After narrowing the 200 potential names to 16, and then three, HNS conducted legal research to determine which could be trademarked. The final name was chosen in late August.
Rolling Out the New Name
In preparing to roll out the new name, HNS hired outside experts, including Pat Kennedy, a Boston-based marketing consultant, Fassino Design in Waltham to work on overall branding, including a new logo, Leo Rice for ad buying, Steve Dariotis for advertising design, and Lexington-based Auracana to develop videos.
We wanted to launch the new name in November in connection with National Hospice and Palliative Care Month, and target January 1 as the official switchover date, Graham said.
To launch the name, HNS is now engaged in a media/roll-out campaign that will eventually cost about $400,000. It includes:
- A public launch event at Burlington Marriott last November for donors, referrals sources, employees, and volunteers.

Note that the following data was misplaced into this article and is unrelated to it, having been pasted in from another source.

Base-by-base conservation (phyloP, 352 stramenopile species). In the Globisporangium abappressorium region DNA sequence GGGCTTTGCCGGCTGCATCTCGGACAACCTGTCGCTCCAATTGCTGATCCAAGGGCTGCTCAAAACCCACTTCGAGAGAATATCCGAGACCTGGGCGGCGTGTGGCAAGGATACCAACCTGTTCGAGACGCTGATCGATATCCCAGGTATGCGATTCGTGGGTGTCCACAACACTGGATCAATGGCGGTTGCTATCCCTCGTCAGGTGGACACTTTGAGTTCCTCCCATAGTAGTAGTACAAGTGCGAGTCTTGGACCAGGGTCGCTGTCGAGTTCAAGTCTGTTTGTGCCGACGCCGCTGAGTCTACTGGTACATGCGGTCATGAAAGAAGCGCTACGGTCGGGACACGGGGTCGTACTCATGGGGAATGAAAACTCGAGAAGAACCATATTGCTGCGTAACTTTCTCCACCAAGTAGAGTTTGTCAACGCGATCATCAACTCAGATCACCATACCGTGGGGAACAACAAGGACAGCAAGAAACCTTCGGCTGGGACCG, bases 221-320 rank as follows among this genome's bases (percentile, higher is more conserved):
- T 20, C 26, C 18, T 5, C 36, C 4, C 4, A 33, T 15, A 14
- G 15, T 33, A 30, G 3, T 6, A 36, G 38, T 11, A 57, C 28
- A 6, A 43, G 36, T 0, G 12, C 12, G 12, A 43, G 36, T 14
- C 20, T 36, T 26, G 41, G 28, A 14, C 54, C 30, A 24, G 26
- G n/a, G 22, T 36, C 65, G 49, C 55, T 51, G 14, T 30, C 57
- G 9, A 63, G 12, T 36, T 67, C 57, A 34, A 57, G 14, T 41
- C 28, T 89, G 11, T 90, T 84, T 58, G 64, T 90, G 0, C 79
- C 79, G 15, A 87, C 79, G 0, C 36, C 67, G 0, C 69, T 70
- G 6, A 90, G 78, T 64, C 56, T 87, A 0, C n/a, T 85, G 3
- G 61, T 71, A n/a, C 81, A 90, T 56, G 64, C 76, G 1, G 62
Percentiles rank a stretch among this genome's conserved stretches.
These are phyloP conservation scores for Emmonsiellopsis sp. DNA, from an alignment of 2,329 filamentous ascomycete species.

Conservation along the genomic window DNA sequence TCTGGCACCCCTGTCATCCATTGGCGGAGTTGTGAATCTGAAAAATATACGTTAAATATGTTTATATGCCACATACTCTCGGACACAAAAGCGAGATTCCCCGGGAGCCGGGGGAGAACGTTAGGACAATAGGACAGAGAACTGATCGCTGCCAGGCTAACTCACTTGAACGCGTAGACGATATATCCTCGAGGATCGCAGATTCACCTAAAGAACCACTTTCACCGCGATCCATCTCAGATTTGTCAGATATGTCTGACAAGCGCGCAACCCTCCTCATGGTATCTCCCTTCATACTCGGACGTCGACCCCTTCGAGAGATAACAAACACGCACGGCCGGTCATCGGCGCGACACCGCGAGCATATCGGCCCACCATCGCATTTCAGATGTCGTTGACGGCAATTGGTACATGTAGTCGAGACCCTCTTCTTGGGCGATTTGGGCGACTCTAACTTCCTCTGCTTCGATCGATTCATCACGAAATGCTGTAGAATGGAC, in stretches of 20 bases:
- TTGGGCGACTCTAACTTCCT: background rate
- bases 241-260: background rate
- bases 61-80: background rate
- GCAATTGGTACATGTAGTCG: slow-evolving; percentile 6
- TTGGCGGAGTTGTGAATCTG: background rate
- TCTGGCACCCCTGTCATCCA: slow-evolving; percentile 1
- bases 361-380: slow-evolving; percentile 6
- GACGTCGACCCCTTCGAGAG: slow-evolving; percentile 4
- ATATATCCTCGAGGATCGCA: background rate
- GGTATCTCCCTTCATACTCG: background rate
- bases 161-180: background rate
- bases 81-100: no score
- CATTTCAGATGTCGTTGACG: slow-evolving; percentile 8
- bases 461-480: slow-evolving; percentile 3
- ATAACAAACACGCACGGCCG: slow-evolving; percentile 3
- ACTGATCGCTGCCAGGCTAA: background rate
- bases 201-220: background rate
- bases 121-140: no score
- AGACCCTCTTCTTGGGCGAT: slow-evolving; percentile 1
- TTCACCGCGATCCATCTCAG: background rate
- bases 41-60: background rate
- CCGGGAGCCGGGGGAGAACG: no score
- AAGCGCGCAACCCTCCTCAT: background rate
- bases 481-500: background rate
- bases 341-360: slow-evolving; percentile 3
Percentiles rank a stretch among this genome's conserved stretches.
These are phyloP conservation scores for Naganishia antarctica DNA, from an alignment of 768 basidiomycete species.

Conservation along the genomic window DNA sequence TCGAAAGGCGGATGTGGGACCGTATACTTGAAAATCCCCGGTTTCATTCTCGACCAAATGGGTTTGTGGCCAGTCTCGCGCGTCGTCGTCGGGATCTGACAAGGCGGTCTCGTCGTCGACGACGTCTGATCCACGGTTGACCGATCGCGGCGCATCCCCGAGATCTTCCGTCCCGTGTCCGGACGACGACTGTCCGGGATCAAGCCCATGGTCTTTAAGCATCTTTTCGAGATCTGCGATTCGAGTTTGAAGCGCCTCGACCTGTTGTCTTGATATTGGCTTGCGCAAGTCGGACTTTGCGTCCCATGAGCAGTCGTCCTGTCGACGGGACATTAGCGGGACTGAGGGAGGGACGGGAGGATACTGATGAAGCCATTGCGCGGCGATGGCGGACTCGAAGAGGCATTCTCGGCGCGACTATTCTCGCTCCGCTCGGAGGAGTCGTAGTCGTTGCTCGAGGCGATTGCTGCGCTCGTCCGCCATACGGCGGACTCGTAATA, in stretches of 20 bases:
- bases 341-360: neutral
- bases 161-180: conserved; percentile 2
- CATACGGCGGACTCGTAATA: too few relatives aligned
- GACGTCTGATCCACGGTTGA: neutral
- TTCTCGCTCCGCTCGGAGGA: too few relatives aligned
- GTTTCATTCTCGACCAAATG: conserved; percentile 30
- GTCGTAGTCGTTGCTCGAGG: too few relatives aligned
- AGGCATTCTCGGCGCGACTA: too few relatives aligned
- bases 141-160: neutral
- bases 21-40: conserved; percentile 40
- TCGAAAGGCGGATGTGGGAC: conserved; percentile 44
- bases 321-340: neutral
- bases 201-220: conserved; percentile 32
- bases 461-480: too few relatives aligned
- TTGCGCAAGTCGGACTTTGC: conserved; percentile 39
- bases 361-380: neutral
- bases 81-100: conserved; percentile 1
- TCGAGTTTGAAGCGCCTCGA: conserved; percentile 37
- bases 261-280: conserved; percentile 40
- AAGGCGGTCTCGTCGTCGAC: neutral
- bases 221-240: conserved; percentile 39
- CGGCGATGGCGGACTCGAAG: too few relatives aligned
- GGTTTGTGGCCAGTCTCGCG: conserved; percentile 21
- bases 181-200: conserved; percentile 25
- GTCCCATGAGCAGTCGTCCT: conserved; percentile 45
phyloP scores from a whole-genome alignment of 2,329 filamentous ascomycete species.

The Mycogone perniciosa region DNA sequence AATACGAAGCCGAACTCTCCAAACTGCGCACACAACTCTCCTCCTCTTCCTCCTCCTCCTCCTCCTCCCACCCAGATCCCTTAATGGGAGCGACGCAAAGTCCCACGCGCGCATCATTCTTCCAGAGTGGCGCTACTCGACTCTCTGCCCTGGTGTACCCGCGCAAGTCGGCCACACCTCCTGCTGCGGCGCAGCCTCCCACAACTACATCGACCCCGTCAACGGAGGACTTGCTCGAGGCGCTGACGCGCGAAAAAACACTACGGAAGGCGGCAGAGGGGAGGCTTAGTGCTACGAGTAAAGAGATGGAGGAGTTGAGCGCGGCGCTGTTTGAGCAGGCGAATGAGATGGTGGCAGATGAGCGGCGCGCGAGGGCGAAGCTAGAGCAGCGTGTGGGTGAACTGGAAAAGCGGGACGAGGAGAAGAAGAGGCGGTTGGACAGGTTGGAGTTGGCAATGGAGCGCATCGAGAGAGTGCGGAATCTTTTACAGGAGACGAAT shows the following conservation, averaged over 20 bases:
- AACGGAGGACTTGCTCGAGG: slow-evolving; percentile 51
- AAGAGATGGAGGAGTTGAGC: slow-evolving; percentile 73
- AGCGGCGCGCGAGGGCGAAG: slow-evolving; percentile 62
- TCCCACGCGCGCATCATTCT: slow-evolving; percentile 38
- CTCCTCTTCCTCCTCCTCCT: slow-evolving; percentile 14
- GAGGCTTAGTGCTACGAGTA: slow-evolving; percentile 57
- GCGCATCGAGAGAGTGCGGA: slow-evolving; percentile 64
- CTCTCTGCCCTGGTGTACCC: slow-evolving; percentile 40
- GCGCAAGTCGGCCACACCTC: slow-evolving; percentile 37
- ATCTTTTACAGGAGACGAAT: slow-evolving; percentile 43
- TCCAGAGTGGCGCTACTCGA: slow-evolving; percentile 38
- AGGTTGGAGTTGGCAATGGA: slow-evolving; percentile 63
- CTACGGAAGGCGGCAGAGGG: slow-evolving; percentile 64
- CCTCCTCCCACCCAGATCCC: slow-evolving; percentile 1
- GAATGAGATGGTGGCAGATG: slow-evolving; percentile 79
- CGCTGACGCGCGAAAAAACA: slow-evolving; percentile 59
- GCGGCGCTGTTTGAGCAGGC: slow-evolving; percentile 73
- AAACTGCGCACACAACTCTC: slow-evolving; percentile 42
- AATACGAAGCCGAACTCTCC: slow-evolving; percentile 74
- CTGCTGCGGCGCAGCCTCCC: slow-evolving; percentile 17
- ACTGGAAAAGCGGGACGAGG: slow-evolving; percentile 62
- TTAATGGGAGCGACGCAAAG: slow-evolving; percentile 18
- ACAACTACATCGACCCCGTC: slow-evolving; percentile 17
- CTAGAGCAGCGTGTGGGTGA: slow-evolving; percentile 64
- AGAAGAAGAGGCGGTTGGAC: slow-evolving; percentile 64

- Updating the website
- Public relations, including employee and patient communications
- New brochures and marketing materials, as well as signage and internal forms
- Print newspaper ads, that started running Jan. 1, in more than 30 newspapers from the North Shore to Needham, Newton, and Brookline.
- Online banners in Essex, Suffolk, Norfolk, Middlesex county newspapers covering more than 90 communities
- Radio advertising, including 30-second spots for two months on WBZ, 10-second intros for six weeks on WBUR, and ads for one year on North Shore 104.9
- Cable TV advertising consisting of 30-second spots to reach 149,000 households via the HGTV, Food Network, Lifetime, and Hallmark channels
- Billboards in Beverly, Danvers, and Lynn for three months
- LinkedIn and Google adword search for a full year
It was a huge undertaking for us, said Graham. We had never done advertising before. We did it to reinforce name change, to try to get people to understand why we made the change.
She said special care was taken to educate the donor community, which was very attached to the original name: We wanted them to understand the business reasons for the change and to know that the new name works better for patients and families, too.